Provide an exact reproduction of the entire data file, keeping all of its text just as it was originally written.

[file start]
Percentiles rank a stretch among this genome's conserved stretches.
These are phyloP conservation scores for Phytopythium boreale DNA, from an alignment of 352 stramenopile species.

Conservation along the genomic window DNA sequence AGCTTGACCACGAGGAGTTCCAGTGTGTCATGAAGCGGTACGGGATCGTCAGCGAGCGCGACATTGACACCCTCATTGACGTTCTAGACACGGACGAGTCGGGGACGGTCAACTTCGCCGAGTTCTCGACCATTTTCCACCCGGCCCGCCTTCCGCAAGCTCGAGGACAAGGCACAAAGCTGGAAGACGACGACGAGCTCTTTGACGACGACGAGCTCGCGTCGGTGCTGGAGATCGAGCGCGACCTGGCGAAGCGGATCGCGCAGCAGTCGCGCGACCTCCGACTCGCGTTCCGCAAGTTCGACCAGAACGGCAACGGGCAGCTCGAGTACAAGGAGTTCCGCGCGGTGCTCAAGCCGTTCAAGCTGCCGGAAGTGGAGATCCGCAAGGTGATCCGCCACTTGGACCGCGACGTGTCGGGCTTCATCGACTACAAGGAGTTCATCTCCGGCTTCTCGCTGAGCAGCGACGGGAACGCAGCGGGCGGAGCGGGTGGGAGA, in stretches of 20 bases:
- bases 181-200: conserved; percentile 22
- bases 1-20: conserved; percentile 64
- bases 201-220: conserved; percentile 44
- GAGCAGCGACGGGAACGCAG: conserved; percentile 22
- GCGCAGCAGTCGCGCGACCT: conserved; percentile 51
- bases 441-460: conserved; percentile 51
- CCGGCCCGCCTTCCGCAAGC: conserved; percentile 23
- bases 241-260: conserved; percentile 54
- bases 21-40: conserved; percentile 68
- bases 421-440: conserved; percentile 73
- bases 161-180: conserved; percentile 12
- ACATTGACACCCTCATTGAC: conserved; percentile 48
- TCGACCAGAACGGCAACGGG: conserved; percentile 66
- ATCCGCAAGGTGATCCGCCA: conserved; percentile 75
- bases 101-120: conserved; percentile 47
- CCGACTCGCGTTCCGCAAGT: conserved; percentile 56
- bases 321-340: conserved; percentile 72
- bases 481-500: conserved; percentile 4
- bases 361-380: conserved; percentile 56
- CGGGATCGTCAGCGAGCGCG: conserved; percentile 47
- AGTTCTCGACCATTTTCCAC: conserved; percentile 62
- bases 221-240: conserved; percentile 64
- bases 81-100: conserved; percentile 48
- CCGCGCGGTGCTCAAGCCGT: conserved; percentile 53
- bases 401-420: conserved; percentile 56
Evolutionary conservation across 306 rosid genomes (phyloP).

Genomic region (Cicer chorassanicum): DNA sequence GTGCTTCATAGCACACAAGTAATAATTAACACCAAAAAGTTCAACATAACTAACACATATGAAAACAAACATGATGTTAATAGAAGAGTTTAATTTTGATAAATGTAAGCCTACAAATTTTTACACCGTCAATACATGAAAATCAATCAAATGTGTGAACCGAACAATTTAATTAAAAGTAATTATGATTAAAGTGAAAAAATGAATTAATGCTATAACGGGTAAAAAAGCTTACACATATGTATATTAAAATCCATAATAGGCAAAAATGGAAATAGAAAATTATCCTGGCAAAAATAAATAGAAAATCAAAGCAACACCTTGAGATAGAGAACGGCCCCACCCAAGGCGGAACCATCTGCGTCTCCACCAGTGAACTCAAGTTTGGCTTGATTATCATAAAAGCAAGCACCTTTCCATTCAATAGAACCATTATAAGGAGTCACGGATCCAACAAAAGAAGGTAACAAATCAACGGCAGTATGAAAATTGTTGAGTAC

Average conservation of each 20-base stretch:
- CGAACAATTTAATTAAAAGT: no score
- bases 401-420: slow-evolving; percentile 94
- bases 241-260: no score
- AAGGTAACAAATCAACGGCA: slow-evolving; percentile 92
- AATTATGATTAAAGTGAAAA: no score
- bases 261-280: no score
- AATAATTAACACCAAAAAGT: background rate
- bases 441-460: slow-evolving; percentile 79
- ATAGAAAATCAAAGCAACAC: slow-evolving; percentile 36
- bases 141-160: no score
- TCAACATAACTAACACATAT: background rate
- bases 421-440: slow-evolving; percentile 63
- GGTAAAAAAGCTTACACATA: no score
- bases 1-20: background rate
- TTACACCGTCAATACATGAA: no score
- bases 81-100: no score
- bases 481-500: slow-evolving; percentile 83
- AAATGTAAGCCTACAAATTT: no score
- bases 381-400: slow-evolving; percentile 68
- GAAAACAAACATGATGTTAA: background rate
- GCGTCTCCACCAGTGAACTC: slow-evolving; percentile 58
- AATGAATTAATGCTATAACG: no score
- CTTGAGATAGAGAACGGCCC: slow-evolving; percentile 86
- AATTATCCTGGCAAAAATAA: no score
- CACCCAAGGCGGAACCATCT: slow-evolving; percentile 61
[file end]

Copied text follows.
Percentiles rank a stretch among this genome's conserved stretches.
These are phyloP conservation scores for Phytopythium boreale DNA, from an alignment of 352 stramenopile species.

Conservation along the genomic window DNA sequence AGCTTGACCACGAGGAGTTCCAGTGTGTCATGAAGCGGTACGGGATCGTCAGCGAGCGCGACATTGACACCCTCATTGACGTTCTAGACACGGACGAGTCGGGGACGGTCAACTTCGCCGAGTTCTCGACCATTTTCCACCCGGCCCGCCTTCCGCAAGCTCGAGGACAAGGCACAAAGCTGGAAGACGACGACGAGCTCTTTGACGACGACGAGCTCGCGTCGGTGCTGGAGATCGAGCGCGACCTGGCGAAGCGGATCGCGCAGCAGTCGCGCGACCTCCGACTCGCGTTCCGCAAGTTCGACCAGAACGGCAACGGGCAGCTCGAGTACAAGGAGTTCCGCGCGGTGCTCAAGCCGTTCAAGCTGCCGGAAGTGGAGATCCGCAAGGTGATCCGCCACTTGGACCGCGACGTGTCGGGCTTCATCGACTACAAGGAGTTCATCTCCGGCTTCTCGCTGAGCAGCGACGGGAACGCAGCGGGCGGAGCGGGTGGGAGA, in stretches of 20 bases:
- bases 181-200: conserved; percentile 22
- bases 1-20: conserved; percentile 64
- bases 201-220: conserved; percentile 44
- GAGCAGCGACGGGAACGCAG: conserved; percentile 22
- GCGCAGCAGTCGCGCGACCT: conserved; percentile 51
- bases 441-460: conserved; percentile 51
- CCGGCCCGCCTTCCGCAAGC: conserved; percentile 23
- bases 241-260: conserved; percentile 54
- bases 21-40: conserved; percentile 68
- bases 421-440: conserved; percentile 73
- bases 161-180: conserved; percentile 12
- ACATTGACACCCTCATTGAC: conserved; percentile 48
- TCGACCAGAACGGCAACGGG: conserved; percentile 66
- ATCCGCAAGGTGATCCGCCA: conserved; percentile 75
- bases 101-120: conserved; percentile 47
- CCGACTCGCGTTCCGCAAGT: conserved; percentile 56
- bases 321-340: conserved; percentile 72
- bases 481-500: conserved; percentile 4
- bases 361-380: conserved; percentile 56
- CGGGATCGTCAGCGAGCGCG: conserved; percentile 47
- AGTTCTCGACCATTTTCCAC: conserved; percentile 62
- bases 221-240: conserved; percentile 64
- bases 81-100: conserved; percentile 48
- CCGCGCGGTGCTCAAGCCGT: conserved; percentile 53
- bases 401-420: conserved; percentile 56
Evolutionary conservation across 306 rosid genomes (phyloP).

Genomic region (Cicer chorassanicum): DNA sequence GTGCTTCATAGCACACAAGTAATAATTAACACCAAAAAGTTCAACATAACTAACACATATGAAAACAAACATGATGTTAATAGAAGAGTTTAATTTTGATAAATGTAAGCCTACAAATTTTTACACCGTCAATACATGAAAATCAATCAAATGTGTGAACCGAACAATTTAATTAAAAGTAATTATGATTAAAGTGAAAAAATGAATTAATGCTATAACGGGTAAAAAAGCTTACACATATGTATATTAAAATCCATAATAGGCAAAAATGGAAATAGAAAATTATCCTGGCAAAAATAAATAGAAAATCAAAGCAACACCTTGAGATAGAGAACGGCCCCACCCAAGGCGGAACCATCTGCGTCTCCACCAGTGAACTCAAGTTTGGCTTGATTATCATAAAAGCAAGCACCTTTCCATTCAATAGAACCATTATAAGGAGTCACGGATCCAACAAAAGAAGGTAACAAATCAACGGCAGTATGAAAATTGTTGAGTAC

Average conservation of each 20-base stretch:
- CGAACAATTTAATTAAAAGT: no score
- bases 401-420: slow-evolving; percentile 94
- bases 241-260: no score
- AAGGTAACAAATCAACGGCA: slow-evolving; percentile 92
- AATTATGATTAAAGTGAAAA: no score
- bases 261-280: no score
- AATAATTAACACCAAAAAGT: background rate
- bases 441-460: slow-evolving; percentile 79
- ATAGAAAATCAAAGCAACAC: slow-evolving; percentile 36
- bases 141-160: no score
- TCAACATAACTAACACATAT: background rate
- bases 421-440: slow-evolving; percentile 63
- GGTAAAAAAGCTTACACATA: no score
- bases 1-20: background rate
- TTACACCGTCAATACATGAA: no score
- bases 81-100: no score
- bases 481-500: slow-evolving; percentile 83
- AAATGTAAGCCTACAAATTT: no score
- bases 381-400: slow-evolving; percentile 68
- GAAAACAAACATGATGTTAA: background rate
- GCGTCTCCACCAGTGAACTC: slow-evolving; percentile 58
- AATGAATTAATGCTATAACG: no score
- CTTGAGATAGAGAACGGCCC: slow-evolving; percentile 86
- AATTATCCTGGCAAAAATAA: no score
- CACCCAAGGCGGAACCATCT: slow-evolving; percentile 61